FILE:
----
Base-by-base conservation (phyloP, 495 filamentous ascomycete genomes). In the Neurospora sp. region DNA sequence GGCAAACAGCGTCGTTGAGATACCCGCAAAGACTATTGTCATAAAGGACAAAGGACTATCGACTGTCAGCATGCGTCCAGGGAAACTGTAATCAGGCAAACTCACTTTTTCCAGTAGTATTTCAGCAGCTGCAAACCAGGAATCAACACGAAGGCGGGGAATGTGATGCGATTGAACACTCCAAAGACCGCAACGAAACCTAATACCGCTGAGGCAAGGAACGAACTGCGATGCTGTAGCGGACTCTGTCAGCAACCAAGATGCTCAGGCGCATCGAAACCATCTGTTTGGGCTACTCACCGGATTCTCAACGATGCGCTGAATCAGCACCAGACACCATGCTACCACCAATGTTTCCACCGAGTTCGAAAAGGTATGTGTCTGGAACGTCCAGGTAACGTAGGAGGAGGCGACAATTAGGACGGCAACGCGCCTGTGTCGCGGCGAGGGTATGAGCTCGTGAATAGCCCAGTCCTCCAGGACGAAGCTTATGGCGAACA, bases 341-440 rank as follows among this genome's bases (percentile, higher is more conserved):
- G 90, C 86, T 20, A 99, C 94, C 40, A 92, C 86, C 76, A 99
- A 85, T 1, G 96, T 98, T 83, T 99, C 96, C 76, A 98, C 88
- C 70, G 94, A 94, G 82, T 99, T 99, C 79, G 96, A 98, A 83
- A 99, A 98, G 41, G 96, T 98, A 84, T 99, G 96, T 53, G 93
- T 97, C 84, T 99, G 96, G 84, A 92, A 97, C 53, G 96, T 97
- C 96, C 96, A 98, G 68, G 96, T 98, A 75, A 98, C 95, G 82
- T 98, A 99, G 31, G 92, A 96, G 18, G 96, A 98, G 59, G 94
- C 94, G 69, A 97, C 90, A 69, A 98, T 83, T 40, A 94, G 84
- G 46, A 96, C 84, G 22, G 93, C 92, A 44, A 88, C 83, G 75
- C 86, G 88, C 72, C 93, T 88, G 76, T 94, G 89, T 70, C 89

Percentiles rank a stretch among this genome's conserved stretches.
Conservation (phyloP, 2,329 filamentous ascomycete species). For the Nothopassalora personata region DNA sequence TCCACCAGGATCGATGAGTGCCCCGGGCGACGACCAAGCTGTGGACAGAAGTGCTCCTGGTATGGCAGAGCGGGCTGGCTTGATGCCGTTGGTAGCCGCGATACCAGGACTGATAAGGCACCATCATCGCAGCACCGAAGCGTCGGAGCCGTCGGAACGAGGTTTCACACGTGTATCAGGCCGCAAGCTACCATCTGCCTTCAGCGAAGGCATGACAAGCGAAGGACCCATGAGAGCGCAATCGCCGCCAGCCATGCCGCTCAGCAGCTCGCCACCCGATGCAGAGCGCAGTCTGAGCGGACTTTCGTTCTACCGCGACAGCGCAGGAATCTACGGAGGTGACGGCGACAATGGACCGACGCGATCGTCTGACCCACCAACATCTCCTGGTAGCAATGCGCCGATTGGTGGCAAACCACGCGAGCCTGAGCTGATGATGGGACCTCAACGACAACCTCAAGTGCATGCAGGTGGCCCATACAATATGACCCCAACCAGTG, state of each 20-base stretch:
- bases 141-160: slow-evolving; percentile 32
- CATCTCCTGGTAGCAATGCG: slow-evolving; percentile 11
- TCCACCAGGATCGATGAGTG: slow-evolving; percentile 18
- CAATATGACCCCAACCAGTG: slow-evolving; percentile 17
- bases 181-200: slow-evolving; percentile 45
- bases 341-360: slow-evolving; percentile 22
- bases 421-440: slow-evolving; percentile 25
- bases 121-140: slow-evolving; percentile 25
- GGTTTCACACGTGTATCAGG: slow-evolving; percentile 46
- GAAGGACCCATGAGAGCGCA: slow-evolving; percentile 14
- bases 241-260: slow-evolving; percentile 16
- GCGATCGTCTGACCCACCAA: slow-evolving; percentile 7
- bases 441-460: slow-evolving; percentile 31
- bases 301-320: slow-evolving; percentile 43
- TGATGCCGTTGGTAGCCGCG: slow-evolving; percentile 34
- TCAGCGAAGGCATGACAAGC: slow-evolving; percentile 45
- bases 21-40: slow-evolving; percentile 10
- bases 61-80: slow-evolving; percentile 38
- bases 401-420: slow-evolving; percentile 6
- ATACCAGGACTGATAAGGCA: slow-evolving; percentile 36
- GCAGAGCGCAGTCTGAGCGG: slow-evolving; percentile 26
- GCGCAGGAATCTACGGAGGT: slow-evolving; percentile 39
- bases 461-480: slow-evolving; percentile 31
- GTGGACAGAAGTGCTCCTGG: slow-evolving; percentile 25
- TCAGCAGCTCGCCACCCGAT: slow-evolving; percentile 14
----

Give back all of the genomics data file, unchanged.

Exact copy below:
Base-by-base conservation (phyloP, 495 filamentous ascomycete genomes). In the Neurospora sp. region DNA sequence GGCAAACAGCGTCGTTGAGATACCCGCAAAGACTATTGTCATAAAGGACAAAGGACTATCGACTGTCAGCATGCGTCCAGGGAAACTGTAATCAGGCAAACTCACTTTTTCCAGTAGTATTTCAGCAGCTGCAAACCAGGAATCAACACGAAGGCGGGGAATGTGATGCGATTGAACACTCCAAAGACCGCAACGAAACCTAATACCGCTGAGGCAAGGAACGAACTGCGATGCTGTAGCGGACTCTGTCAGCAACCAAGATGCTCAGGCGCATCGAAACCATCTGTTTGGGCTACTCACCGGATTCTCAACGATGCGCTGAATCAGCACCAGACACCATGCTACCACCAATGTTTCCACCGAGTTCGAAAAGGTATGTGTCTGGAACGTCCAGGTAACGTAGGAGGAGGCGACAATTAGGACGGCAACGCGCCTGTGTCGCGGCGAGGGTATGAGCTCGTGAATAGCCCAGTCCTCCAGGACGAAGCTTATGGCGAACA, bases 341-440 rank as follows among this genome's bases (percentile, higher is more conserved):
- G 90, C 86, T 20, A 99, C 94, C 40, A 92, C 86, C 76, A 99
- A 85, T 1, G 96, T 98, T 83, T 99, C 96, C 76, A 98, C 88
- C 70, G 94, A 94, G 82, T 99, T 99, C 79, G 96, A 98, A 83
- A 99, A 98, G 41, G 96, T 98, A 84, T 99, G 96, T 53, G 93
- T 97, C 84, T 99, G 96, G 84, A 92, A 97, C 53, G 96, T 97
- C 96, C 96, A 98, G 68, G 96, T 98, A 75, A 98, C 95, G 82
- T 98, A 99, G 31, G 92, A 96, G 18, G 96, A 98, G 59, G 94
- C 94, G 69, A 97, C 90, A 69, A 98, T 83, T 40, A 94, G 84
- G 46, A 96, C 84, G 22, G 93, C 92, A 44, A 88, C 83, G 75
- C 86, G 88, C 72, C 93, T 88, G 76, T 94, G 89, T 70, C 89

Percentiles rank a stretch among this genome's conserved stretches.
Conservation (phyloP, 2,329 filamentous ascomycete species). For the Nothopassalora personata region DNA sequence TCCACCAGGATCGATGAGTGCCCCGGGCGACGACCAAGCTGTGGACAGAAGTGCTCCTGGTATGGCAGAGCGGGCTGGCTTGATGCCGTTGGTAGCCGCGATACCAGGACTGATAAGGCACCATCATCGCAGCACCGAAGCGTCGGAGCCGTCGGAACGAGGTTTCACACGTGTATCAGGCCGCAAGCTACCATCTGCCTTCAGCGAAGGCATGACAAGCGAAGGACCCATGAGAGCGCAATCGCCGCCAGCCATGCCGCTCAGCAGCTCGCCACCCGATGCAGAGCGCAGTCTGAGCGGACTTTCGTTCTACCGCGACAGCGCAGGAATCTACGGAGGTGACGGCGACAATGGACCGACGCGATCGTCTGACCCACCAACATCTCCTGGTAGCAATGCGCCGATTGGTGGCAAACCACGCGAGCCTGAGCTGATGATGGGACCTCAACGACAACCTCAAGTGCATGCAGGTGGCCCATACAATATGACCCCAACCAGTG, state of each 20-base stretch:
- bases 141-160: slow-evolving; percentile 32
- CATCTCCTGGTAGCAATGCG: slow-evolving; percentile 11
- TCCACCAGGATCGATGAGTG: slow-evolving; percentile 18
- CAATATGACCCCAACCAGTG: slow-evolving; percentile 17
- bases 181-200: slow-evolving; percentile 45
- bases 341-360: slow-evolving; percentile 22
- bases 421-440: slow-evolving; percentile 25
- bases 121-140: slow-evolving; percentile 25
- GGTTTCACACGTGTATCAGG: slow-evolving; percentile 46
- GAAGGACCCATGAGAGCGCA: slow-evolving; percentile 14
- bases 241-260: slow-evolving; percentile 16
- GCGATCGTCTGACCCACCAA: slow-evolving; percentile 7
- bases 441-460: slow-evolving; percentile 31
- bases 301-320: slow-evolving; percentile 43
- TGATGCCGTTGGTAGCCGCG: slow-evolving; percentile 34
- TCAGCGAAGGCATGACAAGC: slow-evolving; percentile 45
- bases 21-40: slow-evolving; percentile 10
- bases 61-80: slow-evolving; percentile 38
- bases 401-420: slow-evolving; percentile 6
- ATACCAGGACTGATAAGGCA: slow-evolving; percentile 36
- GCAGAGCGCAGTCTGAGCGG: slow-evolving; percentile 26
- GCGCAGGAATCTACGGAGGT: slow-evolving; percentile 39
- bases 461-480: slow-evolving; percentile 31
- GTGGACAGAAGTGCTCCTGG: slow-evolving; percentile 25
- TCAGCAGCTCGCCACCCGAT: slow-evolving; percentile 14